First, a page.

The reason for this all being just a lapse of judgment and not an export violation is this:

We … found significant disagreement between scientists and engineers at Ames and export control personnel at the Center and NASA Headquarters as to whether the work the foreign nationals were performing at Ames involved ITAR-controlled technology.

For you and me, such confusion means you need to file a Commodity Jurisdiction request with the State Department to clear things up. For NASA workers it means that export controls are hard and engineers can’t be blamed for getting hard questions wrong. This statement is somewhat incredible in the context of this finding in the report:

In addition, on two occasions a senior Ames manager inappropriately shared documents with unlicensed foreign nationals that contained ITAR markings or had been identified as containing ITAR-restricted information by NASA export control personnel.

But, yeah, everybody was still confused and disagreeing over whether this stuff was ITAR-controlled or not.

Then we have the part of the report which suggests that Professor Roth probably wishes he worked at NASA and not the University of Tennessee.

We also found that a foreign national working at Ames inappropriately traveled overseas with a NASA-issued laptop containing ITAR-restricted information. Even though the foreign national had an ITAR license at the time, the regulations forbid taking such export-controlled information out of the country. However, we were unable to substantiate concerns that the foreign national shared ITAR-protected information while overseas.

Professor Roth is sitting in a federal correctional facility in part because he carried a laptop with ITAR-controlled data to China without any evidence whatsoever that he even opened those files on his computer while in China. I think this is what some people might call a double standard.

Permalink Comments (3)

Bookmark and Share



California Man Sentenced to Three Years for Export Violations

Posted by at 6:14 pm on January 13, 2014
Category: Criminal PenaltiesDDTCITAR

Philip He Family Photo via [Fair Use]
ABOVE: Philip Chaohui He

Last February, this blog reported on the indictment of Philip Chaohui He, who had been indicted on charges that he attempted to export to China $549,654 worth of ITAR-controlled, radiation hardened, space qualified memory chips to China without the required export license. On December 19, Mr. He, who had entered a guilty plea to the charges, was sentenced to three years in prison.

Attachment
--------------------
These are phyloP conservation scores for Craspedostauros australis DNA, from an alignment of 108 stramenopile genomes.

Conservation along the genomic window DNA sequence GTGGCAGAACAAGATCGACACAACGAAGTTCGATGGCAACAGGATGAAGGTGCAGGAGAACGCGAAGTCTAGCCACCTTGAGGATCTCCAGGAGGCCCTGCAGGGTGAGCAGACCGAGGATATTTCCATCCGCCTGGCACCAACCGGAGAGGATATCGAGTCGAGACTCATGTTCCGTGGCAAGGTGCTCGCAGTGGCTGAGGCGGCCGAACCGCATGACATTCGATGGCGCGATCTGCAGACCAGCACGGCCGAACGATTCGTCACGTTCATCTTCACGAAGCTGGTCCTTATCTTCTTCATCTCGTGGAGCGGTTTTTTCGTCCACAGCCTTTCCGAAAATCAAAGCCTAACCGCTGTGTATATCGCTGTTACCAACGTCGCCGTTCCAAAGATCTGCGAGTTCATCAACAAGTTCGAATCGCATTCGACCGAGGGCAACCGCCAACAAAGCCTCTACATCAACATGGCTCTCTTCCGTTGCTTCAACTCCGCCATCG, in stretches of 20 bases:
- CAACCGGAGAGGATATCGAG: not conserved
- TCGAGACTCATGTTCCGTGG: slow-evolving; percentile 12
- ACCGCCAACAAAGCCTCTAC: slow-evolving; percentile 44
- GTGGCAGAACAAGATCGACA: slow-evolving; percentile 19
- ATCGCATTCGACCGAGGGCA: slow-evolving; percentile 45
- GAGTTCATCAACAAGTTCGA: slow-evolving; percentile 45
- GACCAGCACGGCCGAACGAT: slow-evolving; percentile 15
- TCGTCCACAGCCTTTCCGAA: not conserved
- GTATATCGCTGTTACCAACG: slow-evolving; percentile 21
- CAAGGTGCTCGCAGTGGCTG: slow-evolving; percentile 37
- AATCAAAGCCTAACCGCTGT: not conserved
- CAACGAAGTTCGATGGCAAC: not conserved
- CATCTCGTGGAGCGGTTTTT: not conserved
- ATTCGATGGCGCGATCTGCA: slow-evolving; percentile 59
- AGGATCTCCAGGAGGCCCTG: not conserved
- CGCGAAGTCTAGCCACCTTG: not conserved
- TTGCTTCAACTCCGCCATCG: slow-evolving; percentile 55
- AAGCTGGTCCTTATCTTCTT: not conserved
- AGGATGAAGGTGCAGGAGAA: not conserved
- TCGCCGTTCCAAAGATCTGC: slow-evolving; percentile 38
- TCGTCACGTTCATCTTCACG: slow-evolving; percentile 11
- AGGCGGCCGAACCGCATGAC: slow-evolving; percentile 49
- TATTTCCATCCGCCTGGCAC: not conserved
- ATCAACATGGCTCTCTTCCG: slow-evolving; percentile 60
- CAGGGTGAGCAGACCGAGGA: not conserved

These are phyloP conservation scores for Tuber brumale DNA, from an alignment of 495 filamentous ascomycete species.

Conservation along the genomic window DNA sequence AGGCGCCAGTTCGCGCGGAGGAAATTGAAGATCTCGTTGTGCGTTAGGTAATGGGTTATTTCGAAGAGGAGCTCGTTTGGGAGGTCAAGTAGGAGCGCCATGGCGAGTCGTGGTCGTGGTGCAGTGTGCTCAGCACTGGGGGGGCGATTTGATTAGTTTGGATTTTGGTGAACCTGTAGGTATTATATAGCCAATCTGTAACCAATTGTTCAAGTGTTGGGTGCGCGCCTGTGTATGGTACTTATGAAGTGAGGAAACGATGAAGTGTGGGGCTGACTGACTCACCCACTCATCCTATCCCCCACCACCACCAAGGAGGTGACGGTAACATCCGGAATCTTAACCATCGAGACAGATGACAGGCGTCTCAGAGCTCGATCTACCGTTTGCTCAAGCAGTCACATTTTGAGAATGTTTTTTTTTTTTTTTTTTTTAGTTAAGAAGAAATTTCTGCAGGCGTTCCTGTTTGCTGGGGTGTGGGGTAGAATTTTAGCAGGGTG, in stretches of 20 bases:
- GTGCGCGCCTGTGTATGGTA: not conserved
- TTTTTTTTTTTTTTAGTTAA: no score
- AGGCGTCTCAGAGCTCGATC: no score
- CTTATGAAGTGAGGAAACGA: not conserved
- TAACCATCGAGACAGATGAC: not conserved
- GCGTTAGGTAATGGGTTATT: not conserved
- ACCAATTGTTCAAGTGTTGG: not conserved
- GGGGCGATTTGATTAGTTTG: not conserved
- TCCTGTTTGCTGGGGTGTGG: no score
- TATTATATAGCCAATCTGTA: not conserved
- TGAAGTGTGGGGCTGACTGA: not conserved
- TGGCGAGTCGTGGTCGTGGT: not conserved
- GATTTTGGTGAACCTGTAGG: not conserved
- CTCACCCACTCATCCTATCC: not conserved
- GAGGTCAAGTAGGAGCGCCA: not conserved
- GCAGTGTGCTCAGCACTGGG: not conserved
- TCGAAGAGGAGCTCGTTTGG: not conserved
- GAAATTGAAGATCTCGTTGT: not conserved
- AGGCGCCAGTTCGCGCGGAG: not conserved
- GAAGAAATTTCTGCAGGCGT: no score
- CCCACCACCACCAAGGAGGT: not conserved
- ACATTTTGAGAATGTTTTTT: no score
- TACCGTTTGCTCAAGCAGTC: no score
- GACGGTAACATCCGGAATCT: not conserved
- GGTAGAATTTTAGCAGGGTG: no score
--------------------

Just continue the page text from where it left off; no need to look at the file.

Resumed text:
Since our original post, several interesting details have emerged with respect to Mr. He and his attempted export to China. The first relates to the potential involvement of the Chinese government in these exports. The San Francisco Chronicle tells an interesting story as to the ship on which He tried to load the memory chips. The ship was owned by ZPMC, a Chinese state-owned enterprise that was fabricating steel towers for the San Francisco Bay Bridge renovation, a project on which Mr. He was working as an engineer. Mr. He told Jim Yang an employee of ZPMC that one of their employees had left behind in San Francisco a package of personal effects and that he would like to return the package to the employee via a ZPMC ship that was soon departing from the port in Long Beach, California.

Yang said he wondered why He would want to drive seven hours to make the delivery, but he had replied, “Fine.”

“So he drove down by himself with a couple of boxes in his vehicle,” Yang said. “And we had dinner together because he was doing us a favor.”

The next morning, Yang said, He followed him in his car to the Port of Long Beach, where they entered the ZPMC dock site using Yang’s security badge.

Mr. He was immediately arrested on the dock. Yang denies that he knew what was in the package or that ZPMC was in cahoots with He. The red flag here is not just the one flying over Beijing. Why was He driving seven hours with a package of personal effects as a favor to a ZPMC employee he met on the Bay Bridge Project? He couldn’t figure out any other easier way to return the box? Then Yang uses his badge and let’s He on the dock with a package of completely unknown contents that could have been a dirty bomb for all Yang knew. Uh huh. Sure. And if you believe that I’ve got a Bay Bridge to sell you.

The second detail relates to the participation of the memory chip manufacturer, Aeroflex, in the apprehension of Mr. He. We speculated in the original post that He’s large order of stuff he had little demonstrated need for set off alarm bells in Aeroflex and that they set the law on him. This lengthy investigative report on the case by Reuters confirms that this was the case.